[OSM-dev] Reducing osm2pgsql memory usage using a database method
jburgess777 at googlemail.com
Sun Mar 11 17:25:32 GMT 2007
On Sun, 2007-03-11 at 17:37 +0100, Frederik Ramm wrote:
> > There are several perl interface to osm, but working with planet.osm in perl
> > - takes 40 minutes only for reading
> > - takes 100Bytes of memory for each node stored in memory.
> > Which is more than 10 times more than really needed.
> That's not accurate. My script for determining the last-modified time of
> level-12 tiles processes the full planet file - actually more of it,
> because it first seeks to the begin of the way portion, then re-starts
> and seeks to the segment portion, then reads nodes, all to save memory -
> in less than 15 minutes.
Is this using a true XML reader or a simple line matching approach?
Many of the Perl scripts to parse OSM data use line based string
matching which always seems like a hack to me since there are no real
guarantees about how the XML lines will be formatted.
> And storing a node with lat/lon as float and it's id will need at least
> 12 bytes in any programming language I know, PLUS the overhead incurred
> by any hash map structure you decide to use... granted, you'll not be
> able to live on 12 bytes for a Node in Perl, but you cannot hold Perl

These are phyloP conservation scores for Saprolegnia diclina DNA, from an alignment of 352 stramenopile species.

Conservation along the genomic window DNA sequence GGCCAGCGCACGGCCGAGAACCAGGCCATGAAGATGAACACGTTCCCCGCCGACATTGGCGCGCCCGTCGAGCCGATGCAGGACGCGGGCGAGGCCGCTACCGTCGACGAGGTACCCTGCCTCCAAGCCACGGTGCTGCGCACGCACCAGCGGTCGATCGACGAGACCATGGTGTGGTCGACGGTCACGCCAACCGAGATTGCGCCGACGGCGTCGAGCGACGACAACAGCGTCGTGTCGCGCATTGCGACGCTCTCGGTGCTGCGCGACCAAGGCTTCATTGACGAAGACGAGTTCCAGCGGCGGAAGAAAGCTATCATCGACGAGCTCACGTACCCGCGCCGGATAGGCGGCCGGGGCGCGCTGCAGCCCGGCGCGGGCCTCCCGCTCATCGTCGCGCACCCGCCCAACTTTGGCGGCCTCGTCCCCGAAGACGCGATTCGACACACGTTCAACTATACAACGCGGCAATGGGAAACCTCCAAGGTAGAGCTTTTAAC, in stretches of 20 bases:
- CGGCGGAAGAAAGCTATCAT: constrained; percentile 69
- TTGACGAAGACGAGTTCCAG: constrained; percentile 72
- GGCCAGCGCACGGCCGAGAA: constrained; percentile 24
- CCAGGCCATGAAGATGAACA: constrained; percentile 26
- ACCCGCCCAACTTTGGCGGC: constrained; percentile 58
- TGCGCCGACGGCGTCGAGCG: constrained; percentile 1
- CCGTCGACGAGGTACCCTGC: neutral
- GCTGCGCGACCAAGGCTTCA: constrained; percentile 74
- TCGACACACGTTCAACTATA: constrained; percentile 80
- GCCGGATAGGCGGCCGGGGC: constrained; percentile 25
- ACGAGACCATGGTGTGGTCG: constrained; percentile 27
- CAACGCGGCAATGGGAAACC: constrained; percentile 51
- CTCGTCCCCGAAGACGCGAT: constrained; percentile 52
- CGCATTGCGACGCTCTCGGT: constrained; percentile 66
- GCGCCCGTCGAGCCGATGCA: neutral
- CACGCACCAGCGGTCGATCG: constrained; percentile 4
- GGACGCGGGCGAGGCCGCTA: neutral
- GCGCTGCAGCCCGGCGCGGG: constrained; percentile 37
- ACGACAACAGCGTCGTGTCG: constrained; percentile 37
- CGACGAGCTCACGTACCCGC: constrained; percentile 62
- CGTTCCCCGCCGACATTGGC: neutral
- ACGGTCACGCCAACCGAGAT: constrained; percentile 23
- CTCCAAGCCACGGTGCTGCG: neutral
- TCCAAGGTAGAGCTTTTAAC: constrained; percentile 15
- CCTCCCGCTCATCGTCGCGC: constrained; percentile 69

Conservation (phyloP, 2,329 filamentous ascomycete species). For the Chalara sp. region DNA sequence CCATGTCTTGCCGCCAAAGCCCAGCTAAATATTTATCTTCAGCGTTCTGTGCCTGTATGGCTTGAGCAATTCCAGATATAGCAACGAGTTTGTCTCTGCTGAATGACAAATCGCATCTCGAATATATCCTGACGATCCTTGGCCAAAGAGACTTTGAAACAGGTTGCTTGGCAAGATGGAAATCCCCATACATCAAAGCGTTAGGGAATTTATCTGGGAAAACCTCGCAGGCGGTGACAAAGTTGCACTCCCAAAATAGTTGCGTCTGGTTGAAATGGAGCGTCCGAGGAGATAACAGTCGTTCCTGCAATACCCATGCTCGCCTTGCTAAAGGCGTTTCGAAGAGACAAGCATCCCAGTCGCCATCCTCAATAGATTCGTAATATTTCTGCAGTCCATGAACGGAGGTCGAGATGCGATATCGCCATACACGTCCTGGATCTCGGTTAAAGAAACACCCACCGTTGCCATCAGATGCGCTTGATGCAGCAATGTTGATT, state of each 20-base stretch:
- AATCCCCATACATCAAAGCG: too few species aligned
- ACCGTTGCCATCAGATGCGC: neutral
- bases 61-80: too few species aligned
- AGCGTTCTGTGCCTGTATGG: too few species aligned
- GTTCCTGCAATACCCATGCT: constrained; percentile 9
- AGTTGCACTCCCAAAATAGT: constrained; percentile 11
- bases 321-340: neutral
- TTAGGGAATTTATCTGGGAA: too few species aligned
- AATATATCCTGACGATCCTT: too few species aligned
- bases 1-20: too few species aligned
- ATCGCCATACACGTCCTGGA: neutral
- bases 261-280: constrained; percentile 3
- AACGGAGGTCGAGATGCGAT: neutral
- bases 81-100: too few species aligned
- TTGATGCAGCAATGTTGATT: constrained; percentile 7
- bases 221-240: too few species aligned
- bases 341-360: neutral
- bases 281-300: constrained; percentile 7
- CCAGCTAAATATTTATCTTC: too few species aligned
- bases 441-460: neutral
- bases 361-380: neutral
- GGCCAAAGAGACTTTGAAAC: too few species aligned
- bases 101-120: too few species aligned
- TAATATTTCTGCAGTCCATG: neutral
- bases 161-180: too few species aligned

> responsible for the thoughtless way in which people write their scripts.
My experience in trying to optimise the memory use of the simplify.pl
script was that Perl did require something of the order of 100 bytes per
node using a hash (this is on a 64 bit machine which makes things worse
In summary, Perl seems great for holding thousands of large sized
objects. When you get to manipulating millions of tiny objects the
overhead introduced by Perl is huge (you better have hundreds of MB of
memory available). The only way to work around this seems to be to
implement some custom data storage in C (e.g. see Bit::Vector) or a
backing store (e.g. DBI or custom binary file format).
I agree that it is possible to write bad code in any language, but some
algorithms require holding lots of data within quick reach to operate
effectively, not everything can be written to use a streaming model.
It was this experience which made me choose C to implement the current
osm2pgsql code (since the algorithm that it was based on required the
transient storage of all nodes and segments).
I'm experimenting with using a DB backend for the transient storage and
I'm revisiting whether a partially streamed algorithm can be developed
using 2 phases: First stream all nodes, segments & ways into DB tables,
then use queries to convert the data into the linestring geometries.
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